One thing that truly sparked my attention for this assignment is the title, “Who am I and Why Does it Matter?” Over twenty-two years of my existence, I still ask myself this question every day. I cannot guarantee that I have an absolute answer, for I am still in the process of personal discovery and grasping the concept of personhood that differs at a particular time. What does it really mean to be me, especially at this point in time? Am I the same person now as opposed to say, a decade ago? As I take a step back and recollect all my past experiences in life, I noticed how much I have grown and how my perception of who and what I am has significantly transformed. Each year contributes to my development as I transition from an adolescent into adulthood; each life stage marks a new beginning as I approach closer and closer towards uncovering this indeterminate question of “Who and what am I”?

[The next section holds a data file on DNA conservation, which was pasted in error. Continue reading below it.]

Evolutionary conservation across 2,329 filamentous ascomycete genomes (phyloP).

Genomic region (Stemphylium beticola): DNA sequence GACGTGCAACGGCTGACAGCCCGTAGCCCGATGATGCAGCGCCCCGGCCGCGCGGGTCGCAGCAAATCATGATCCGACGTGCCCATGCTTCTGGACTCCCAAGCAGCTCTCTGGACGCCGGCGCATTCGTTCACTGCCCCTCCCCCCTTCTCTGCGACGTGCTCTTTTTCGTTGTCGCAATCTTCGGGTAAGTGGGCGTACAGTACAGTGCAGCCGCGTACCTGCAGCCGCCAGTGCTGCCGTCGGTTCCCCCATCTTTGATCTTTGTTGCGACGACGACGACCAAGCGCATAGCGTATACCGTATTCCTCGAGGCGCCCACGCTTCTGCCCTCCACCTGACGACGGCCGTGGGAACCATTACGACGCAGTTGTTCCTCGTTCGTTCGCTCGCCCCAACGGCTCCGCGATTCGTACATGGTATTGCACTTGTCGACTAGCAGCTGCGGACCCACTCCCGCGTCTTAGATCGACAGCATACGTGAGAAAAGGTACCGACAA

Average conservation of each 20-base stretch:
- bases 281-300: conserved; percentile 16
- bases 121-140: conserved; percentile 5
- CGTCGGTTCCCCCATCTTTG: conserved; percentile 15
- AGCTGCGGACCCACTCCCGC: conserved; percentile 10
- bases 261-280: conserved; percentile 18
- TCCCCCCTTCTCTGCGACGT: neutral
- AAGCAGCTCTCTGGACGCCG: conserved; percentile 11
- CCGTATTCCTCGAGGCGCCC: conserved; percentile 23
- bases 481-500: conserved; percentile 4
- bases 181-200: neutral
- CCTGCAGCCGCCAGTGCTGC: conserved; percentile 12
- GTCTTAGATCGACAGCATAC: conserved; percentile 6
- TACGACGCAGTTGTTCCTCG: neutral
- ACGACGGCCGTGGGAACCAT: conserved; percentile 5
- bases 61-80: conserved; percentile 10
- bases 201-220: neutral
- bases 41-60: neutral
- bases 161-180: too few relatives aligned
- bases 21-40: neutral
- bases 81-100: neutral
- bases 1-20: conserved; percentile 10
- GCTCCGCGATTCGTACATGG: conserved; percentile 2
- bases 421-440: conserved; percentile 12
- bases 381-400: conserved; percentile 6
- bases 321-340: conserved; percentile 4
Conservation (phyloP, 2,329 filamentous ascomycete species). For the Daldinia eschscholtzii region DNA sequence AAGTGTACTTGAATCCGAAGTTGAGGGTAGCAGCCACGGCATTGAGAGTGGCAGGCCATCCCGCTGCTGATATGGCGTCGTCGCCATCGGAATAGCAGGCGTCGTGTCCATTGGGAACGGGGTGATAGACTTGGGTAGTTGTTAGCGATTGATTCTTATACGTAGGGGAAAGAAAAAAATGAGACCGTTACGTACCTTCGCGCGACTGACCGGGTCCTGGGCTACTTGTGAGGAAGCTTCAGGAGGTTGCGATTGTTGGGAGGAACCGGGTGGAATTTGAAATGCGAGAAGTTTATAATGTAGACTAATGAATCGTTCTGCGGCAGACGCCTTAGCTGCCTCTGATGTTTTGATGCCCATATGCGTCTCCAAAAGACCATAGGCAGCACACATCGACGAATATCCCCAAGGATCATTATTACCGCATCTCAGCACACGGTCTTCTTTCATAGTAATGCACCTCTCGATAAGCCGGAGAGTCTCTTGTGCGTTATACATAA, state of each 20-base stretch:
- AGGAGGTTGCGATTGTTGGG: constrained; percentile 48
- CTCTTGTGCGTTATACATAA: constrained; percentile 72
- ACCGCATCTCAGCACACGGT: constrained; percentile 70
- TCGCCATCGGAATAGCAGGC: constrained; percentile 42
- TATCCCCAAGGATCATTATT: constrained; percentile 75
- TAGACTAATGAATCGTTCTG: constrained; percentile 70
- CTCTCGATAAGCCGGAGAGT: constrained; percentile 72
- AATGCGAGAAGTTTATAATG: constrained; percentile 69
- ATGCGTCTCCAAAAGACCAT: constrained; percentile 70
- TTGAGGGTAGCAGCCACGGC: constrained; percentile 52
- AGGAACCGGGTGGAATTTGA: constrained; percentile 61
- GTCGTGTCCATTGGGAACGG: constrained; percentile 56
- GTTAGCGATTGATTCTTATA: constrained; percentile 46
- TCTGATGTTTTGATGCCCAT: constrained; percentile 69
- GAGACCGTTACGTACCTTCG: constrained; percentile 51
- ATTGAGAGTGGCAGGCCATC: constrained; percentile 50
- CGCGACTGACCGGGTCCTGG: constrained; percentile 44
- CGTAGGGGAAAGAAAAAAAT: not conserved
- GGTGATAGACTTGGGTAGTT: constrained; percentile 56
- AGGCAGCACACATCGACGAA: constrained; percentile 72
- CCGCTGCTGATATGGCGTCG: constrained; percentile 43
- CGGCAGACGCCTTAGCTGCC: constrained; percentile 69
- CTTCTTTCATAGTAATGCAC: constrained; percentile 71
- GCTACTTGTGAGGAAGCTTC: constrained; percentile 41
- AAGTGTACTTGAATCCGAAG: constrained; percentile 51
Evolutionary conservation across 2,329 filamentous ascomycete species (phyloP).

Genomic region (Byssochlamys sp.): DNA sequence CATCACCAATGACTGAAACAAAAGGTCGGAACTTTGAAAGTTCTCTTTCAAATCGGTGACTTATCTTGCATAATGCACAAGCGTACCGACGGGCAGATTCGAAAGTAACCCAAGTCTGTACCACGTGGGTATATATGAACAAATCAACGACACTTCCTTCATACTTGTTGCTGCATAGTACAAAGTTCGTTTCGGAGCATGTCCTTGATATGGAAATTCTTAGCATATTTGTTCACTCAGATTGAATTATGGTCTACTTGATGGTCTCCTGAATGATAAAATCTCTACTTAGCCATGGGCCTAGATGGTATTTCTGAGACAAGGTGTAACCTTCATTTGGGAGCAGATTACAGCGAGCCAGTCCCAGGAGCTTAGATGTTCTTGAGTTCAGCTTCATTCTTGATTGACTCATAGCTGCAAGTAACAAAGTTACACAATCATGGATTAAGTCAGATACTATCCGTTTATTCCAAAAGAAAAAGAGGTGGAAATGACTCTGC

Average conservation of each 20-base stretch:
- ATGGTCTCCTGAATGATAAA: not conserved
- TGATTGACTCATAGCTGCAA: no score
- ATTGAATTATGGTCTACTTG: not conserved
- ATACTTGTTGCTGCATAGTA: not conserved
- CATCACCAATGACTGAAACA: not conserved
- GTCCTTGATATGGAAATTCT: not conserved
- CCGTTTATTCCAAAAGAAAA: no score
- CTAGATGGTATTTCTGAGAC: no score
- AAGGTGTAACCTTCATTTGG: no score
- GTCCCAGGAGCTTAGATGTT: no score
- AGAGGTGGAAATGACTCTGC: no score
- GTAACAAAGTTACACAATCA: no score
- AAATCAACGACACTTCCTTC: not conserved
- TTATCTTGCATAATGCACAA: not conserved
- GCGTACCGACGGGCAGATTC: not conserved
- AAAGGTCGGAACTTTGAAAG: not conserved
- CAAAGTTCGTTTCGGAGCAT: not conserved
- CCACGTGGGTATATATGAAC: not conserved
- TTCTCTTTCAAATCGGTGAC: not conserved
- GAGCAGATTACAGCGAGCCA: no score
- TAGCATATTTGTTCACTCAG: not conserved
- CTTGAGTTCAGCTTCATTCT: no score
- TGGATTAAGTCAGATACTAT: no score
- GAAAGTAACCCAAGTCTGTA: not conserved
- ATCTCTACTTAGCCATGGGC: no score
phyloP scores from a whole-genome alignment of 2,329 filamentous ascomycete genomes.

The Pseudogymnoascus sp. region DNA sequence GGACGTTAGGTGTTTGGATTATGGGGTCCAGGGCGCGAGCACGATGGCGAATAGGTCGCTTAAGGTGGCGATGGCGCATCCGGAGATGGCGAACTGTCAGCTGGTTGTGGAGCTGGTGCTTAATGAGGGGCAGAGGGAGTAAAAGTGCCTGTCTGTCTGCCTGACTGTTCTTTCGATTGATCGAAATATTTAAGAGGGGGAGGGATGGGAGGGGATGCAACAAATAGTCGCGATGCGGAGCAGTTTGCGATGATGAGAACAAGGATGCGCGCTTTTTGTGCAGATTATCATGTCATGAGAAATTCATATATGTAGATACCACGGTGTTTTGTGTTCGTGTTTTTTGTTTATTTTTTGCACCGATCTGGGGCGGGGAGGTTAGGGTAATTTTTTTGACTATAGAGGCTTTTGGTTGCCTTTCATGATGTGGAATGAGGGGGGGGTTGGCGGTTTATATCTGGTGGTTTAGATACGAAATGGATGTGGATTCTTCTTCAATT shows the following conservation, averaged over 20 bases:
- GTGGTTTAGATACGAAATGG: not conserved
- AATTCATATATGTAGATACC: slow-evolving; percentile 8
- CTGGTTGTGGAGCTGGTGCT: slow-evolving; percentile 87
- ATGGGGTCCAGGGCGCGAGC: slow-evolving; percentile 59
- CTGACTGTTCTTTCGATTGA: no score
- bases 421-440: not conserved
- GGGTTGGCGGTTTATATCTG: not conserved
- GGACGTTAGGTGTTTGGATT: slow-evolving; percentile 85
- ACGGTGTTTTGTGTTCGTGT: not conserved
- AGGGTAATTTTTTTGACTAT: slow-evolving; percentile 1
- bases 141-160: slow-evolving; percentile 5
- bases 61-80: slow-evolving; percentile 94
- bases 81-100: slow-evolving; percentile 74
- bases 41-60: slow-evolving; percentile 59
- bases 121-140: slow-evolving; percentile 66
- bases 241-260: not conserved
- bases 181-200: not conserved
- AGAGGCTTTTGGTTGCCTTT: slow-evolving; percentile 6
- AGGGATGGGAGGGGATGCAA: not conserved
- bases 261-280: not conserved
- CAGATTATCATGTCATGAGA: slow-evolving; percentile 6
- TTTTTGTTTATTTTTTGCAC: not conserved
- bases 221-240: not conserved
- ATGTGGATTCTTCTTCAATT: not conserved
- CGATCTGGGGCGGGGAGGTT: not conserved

I identify myself as a man; but what does it really mean to be a man? Is it solely defined by my biological features, the way in which I am genetically born with male genitals? As I continue to dive further into this question, I am reminded once again by John Locke’s Prince and the Cobbler analogy. If the prince, one day, wakes up in the cobbler’s body, is he no longer the prince—and vice versa? To what I remember in my philosophy course, Locke’s objection to the Same-Body Theory, argues that the sameness of body cannot be the gauge of identifying whether or not two individuals are the same person. Similarly, in contemporary times there are individuals who are genetically born as males but identify themselves as females—and vice versa. So if the body is not the sole definition to define gender variations, then what is? Growing up, I was taught that men are expected to be masculine, strong, and brave.